Healthy economy ahead: Phil Chao

With the long end of the Treasury yield curve suppressed by demand for safe assets, the Fed is limited in how high it can raise short-term rates, writes the retirement plan and fiduciary advisor.

Chao and Co., the Vienna, VA-based retirement plan and fiduciary consulting firm led by Philip Chao, has released its second quarter economic commentary. Highlights of the report included:

Strong US economy. The press release, press conference and the minutes to the FOMC June meeting along with Chairman Jay Powell’s June 20th speech at the ECB Forum on Central Banking, at Sintra, Portugal, all confidently point to a strong U.S. economy.

Low unemployment. Unemployment is expected to remain low and to go lower. This is the brightest spot in the U.S. economy. Over 200,000 new jobs created month after month in the 9th year of an economic recovery is nothing less than spectacular. The June jobs report shows a small uptake in participation rate as well as the unemployment rate. These indicators suggest that there are workers not previously accounted for and now entering the job force or return to looking for a job. If this is true, then the natural employment rate (or NAIRU) has not yet been reached.

Moderate inflation. Core inflation is now at the 2% FOMC objective, and the FOMC wants to be sure that this is sustainable. As such, the FOMC continues to use “symmetry” to frame its policy reaction function. This means that the FOMC will tolerate a slightly above 2% core inflation rate for a period of time before reconsidering its monetary stance.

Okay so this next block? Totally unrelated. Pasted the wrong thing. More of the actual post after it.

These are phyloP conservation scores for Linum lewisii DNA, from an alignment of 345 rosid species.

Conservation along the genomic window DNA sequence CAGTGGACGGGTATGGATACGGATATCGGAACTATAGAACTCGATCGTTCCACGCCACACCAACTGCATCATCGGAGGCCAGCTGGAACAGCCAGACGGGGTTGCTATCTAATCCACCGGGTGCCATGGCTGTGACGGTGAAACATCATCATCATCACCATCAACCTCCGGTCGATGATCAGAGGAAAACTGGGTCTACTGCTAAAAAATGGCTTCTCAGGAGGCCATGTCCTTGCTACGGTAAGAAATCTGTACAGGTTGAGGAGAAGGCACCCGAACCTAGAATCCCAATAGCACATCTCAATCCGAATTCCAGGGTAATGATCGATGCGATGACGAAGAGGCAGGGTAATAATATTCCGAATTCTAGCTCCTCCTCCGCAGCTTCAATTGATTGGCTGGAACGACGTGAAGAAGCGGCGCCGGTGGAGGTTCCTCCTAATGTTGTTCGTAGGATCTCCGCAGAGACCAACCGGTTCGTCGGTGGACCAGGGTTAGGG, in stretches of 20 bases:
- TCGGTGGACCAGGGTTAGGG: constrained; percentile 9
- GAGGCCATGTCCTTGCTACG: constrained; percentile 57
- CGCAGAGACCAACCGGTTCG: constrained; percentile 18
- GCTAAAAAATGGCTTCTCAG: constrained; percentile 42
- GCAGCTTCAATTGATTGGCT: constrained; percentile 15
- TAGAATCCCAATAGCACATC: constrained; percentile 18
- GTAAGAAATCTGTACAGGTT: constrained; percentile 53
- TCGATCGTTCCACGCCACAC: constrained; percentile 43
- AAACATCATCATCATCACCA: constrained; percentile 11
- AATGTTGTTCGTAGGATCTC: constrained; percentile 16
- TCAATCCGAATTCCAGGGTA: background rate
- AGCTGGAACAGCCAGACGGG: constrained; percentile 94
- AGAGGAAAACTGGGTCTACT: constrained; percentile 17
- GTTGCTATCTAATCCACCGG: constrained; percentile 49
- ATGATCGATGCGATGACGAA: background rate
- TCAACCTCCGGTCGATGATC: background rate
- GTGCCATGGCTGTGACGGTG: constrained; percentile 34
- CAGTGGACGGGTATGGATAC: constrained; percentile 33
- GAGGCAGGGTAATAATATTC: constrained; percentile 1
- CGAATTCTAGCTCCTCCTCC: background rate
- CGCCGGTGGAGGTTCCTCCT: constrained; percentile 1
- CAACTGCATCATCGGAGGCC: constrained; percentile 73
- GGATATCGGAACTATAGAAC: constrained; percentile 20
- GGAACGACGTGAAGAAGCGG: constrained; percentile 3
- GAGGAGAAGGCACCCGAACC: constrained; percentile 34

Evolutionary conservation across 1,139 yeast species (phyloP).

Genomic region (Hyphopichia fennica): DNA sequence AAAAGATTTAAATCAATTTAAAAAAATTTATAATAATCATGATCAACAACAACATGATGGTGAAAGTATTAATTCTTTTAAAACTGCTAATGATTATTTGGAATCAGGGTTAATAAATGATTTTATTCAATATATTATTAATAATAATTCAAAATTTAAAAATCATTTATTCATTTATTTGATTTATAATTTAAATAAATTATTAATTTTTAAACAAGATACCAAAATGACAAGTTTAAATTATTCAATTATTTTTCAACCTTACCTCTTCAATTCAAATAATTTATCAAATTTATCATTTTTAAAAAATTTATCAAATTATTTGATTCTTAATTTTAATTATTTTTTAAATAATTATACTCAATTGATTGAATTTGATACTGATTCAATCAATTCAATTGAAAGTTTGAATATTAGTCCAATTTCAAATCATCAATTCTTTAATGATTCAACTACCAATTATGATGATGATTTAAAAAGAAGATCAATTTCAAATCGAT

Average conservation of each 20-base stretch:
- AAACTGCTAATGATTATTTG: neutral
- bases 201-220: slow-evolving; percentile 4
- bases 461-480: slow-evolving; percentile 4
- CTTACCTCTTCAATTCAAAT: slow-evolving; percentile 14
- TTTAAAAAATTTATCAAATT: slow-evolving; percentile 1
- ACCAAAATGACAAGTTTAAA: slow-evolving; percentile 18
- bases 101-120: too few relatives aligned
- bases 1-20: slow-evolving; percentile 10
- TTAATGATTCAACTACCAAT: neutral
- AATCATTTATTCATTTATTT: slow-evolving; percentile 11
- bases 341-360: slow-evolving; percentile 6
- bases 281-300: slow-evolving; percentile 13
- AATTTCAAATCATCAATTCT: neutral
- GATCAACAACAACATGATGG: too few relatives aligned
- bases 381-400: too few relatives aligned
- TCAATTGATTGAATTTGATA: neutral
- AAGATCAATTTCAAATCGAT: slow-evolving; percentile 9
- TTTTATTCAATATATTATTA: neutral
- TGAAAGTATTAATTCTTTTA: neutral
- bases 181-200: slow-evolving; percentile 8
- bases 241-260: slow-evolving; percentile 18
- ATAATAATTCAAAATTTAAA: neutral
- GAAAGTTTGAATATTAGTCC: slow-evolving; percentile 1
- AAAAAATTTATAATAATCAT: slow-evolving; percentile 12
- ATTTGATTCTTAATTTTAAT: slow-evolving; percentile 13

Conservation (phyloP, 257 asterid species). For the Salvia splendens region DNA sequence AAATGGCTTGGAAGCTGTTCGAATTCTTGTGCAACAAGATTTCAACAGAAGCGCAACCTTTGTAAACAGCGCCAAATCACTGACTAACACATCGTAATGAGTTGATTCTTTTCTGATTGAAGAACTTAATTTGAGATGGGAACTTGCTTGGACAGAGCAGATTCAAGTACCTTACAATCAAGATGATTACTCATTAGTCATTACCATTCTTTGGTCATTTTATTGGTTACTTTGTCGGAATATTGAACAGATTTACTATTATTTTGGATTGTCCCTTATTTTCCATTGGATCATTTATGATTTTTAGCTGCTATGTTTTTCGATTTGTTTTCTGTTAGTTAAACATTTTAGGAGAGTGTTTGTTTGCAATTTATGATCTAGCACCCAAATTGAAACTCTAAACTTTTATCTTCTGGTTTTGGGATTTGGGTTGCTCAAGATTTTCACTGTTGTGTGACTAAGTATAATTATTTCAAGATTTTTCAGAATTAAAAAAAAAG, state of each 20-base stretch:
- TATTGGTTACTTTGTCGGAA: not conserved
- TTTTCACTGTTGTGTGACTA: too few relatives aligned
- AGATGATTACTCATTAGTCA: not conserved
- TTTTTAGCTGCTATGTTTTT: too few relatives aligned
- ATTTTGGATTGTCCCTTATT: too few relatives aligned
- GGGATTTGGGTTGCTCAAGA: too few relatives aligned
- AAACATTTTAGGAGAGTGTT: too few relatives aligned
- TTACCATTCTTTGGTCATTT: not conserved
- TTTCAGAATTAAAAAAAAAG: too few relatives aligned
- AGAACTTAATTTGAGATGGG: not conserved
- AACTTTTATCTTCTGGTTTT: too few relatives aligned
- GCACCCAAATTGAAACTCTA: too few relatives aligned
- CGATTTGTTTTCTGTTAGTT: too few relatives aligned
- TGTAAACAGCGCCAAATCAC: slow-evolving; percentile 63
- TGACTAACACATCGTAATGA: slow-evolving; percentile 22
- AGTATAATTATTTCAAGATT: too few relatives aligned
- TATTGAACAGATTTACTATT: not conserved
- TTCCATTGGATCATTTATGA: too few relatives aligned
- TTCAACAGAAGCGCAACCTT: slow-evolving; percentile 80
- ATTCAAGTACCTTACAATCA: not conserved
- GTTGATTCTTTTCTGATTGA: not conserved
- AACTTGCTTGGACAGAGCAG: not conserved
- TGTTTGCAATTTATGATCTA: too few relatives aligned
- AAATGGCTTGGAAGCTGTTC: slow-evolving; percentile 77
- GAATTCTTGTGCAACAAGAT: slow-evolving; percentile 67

Interest rates. The long-end of the treasury yield curve is subject to market forces such as rate disparity among central banks, significant demand from pensions due to aging demographics, and the increasing demand for safe assets globally. This drag on the back-end of the yield curve limits the amount of rate hikes the FOMC can effect before the yield curve inverses, which could usher in the next economic slowdown or recession. Historically 2-3-4 is a simple rule of thumb for understanding the Fed. The Fed is looking to maintain a 2% core inflation rate, 3% neutral Fed Fund’s rate and promote a 4% GDP. In the New Normal environment, the 2% inflation has been difficult to achieve and sustain. Moreover, the Fed Funds rate of 1% above the core inflation rate is even harder to reach with the fear of failing the 2% inflation rate, which would impact the 4% economy. We believe going forward in the long run, it is more a 2-2-2 world.

Tax cuts and tariffs. The January Tax Cuts and Jobs Act gave the already expanding economy a huge boost. This front-loaded, debt-driven gift is expected to push the 2nd and 3rd quarter to a 3.5-4% annualized GDP rate. Then growth is expected to taper through 2019 and beyond. This very positive economic scenario is now facing a self-imposed headwind of impending global trade war. At its most basic level, tariffs will push up inflation (cost-push), which is equivalent to a tax hike. Further, the jump in oil prices is also a drag.

The reversal of quantitative easing. Uncertainty is rising with interest rate in the front end continuing to rise with positive safe asset returns beginning to bleed into other assets; and at the same time, macro liquidity is shrinking (withdrawal of global QE). The cumulative impact from the reversal of the global central bank policies of the past nine years will not be symmetric or gradual.

© 2018 Chao & Co.